Trailers have gone west with athletes not far behind as we approach the ultimate championship weekend and friends, family and alumni turn their eyes to Sacramento for the 111th IRA Championship. Come Friday, nearly two weeks will have passed since most of the crews racing will have seen one another on the water. In those mere fourteen days, the strongest and fastest have become even more powerful, and the underdogs have pushed to steal some seats and hopefully some medals from the frontrunners. The work put in during the regular season can be seen on a weekly basis as teams line up for dual races, but what happened in this wait between regattas—when classes are wrapping up and many student-athletes can focus everything on IRAs— may decide everything.
As for conditions, the winds at Natoma can be a little tricky, and the sun hot; temperatures are already estimated to be in the low 100's this weekend (which will likely result in some changes to the racing schedule, so be advised to keep an eye). So how do you maximize speed in the heat? A balance between conserving energy in tough conditions, and racing for a spot in the final—and a potentially favorable lane at that. But as a rower who just made it through the repechage once said, "You can only win the final if you're in the final."
The regatta will feature races for men and lightweight women; 1V, 2V, and 1F heavy eights, varsity heavy fours, lightweight varsity fours and eights and lightweight women's fours and eights. A school can also enter an open four if they have a varsity eight plus either a 2V or 1F eight, a modification from years past.
The heavyweight races offer the largest opportunity for upsets and successes as east and west coast crews combine for the first time this season. Despite Brown racing Washington in early April, there is not a precise gauge to estimate what is likely to be the top matchup—Harvard vs. Huskies. These two powerhouse crews have history, tradition, and some freaking fast guys fueling their quest for gold. Washington, who has placed in the top two spots for the past six years, are the defending champions, but with the taste of victory from Sprints, the Crimson men are going out west with vigor.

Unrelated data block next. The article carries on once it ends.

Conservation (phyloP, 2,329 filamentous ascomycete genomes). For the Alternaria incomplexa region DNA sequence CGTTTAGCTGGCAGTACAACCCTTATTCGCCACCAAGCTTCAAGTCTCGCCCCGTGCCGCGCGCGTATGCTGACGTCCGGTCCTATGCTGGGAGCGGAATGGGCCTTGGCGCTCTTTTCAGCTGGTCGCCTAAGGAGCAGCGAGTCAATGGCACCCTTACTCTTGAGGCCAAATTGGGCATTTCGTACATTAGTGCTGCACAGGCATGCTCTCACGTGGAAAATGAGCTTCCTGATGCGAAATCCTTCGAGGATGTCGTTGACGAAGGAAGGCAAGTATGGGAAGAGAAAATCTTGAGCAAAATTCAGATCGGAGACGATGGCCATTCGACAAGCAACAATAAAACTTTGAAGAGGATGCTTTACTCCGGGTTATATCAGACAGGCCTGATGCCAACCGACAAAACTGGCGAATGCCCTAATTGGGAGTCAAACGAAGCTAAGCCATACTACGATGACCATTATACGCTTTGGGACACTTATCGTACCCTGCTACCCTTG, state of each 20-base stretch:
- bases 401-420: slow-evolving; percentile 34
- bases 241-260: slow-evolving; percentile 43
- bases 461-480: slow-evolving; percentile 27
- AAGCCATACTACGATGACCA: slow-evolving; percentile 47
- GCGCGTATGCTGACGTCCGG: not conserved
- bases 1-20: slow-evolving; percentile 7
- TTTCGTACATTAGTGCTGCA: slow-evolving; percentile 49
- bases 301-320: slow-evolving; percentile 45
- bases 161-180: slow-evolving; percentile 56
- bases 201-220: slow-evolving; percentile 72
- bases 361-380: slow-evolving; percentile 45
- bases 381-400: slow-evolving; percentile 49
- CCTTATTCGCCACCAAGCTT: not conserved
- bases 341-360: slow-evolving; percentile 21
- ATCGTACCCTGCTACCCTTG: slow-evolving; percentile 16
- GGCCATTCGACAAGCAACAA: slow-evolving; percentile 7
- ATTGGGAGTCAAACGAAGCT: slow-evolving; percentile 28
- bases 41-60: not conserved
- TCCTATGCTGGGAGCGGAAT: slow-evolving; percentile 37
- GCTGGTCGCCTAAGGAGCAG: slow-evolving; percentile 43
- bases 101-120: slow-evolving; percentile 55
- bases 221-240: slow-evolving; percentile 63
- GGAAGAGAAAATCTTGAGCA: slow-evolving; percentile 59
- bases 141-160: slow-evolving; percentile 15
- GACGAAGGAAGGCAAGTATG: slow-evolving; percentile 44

Not following far behind are two intense pairings: Cal vs. Stanford and Brown vs. Northeastern. Both duals saw surprises this year as Stanford twice trumped 2012 IRA bronze medalists Cal, and Northeastern edged out Brown early in the season, only to fall to them at Eastern Sprints. If Harvard and Washington are able to turn the race for gold into a dual, which is never certain, a medal is up for grabs between these four teams, and with a tight field between the top six seeds at least, nothing is certain.
The varsity and open four races typically feature a mix of approaches when it comes to lineups. Each coach and team has a strategy when it comes down to putting together fours—who to prioritize, what to sacrifice from the other boats, who to bring along to develop or reward, who goes home. Because the open four races will require teams to have two eights already fielded, the depth of the programs will be demonstrated as their remaining athletes compete.
This year's IRA Championship will feature a new dimension as the first season without the freshman rule comes to a close. The field of frosh crews at this year's regatta is smaller than in past years as the younger athletes fill seats in varsity boats. Even the crews are fielding a Freshman 8+ may not be placing their top freshman in that boat as they look to gain points in other races. It will be an interesting demonstration of the value of this new allowance in seeing how teams prioritize their athletes to maximize speed at their final throwdown.
The lightweight men's race has ten boats gunning for the win. Because the men only have Sprints schools racing one another, the results could potentially look very similar to their last race two weeks ago – although the frequency of "upsets" at Nationals when assessing solely on Sprints results would surprise many onlookers (if not connoisseurs of lightweight men's racing, who know how tight the league can be, and how tenuous the position of a perceived favorite can be) . The Harvard men have shown their strength, yet Yale has been right behind—and after winning the Jope Cup, the Bulldogs are looking for victory. Behind them, crews have shuffled position all year long, and the race in the middle of the pack even has the potential to nip the frontrunners. In general, the IRA can be like a completely new season for lightweight men.
The light women's racing will show a tight field where many of the crews are capable of capturing the gold. Early in the season, the Radcliffe women showed their dominance as they trumped 2012 champs Stanford; and again at Sprints, when Radcliffe took all in both the varsity four and eight. But come their race Saturday, it will have been nearly a month since their last championship race, and no teams will go down without a fight. Both Princeton and Stanford have had strong seasons despite a few losses, and the Wisconsin women do not trail far behind and could be dangerous now that they have some water time behind them. Take note coxswains: look around, you may be surprised!
Don't forget to pack your sunscreen, or at least wear your shades when reading row2k—the sun won't be the only hot thing this weekend! The regatta promises fast crews, exciting racing and uni-tan lines. Stay tuned with us for the latest IRA coverage, results and photos.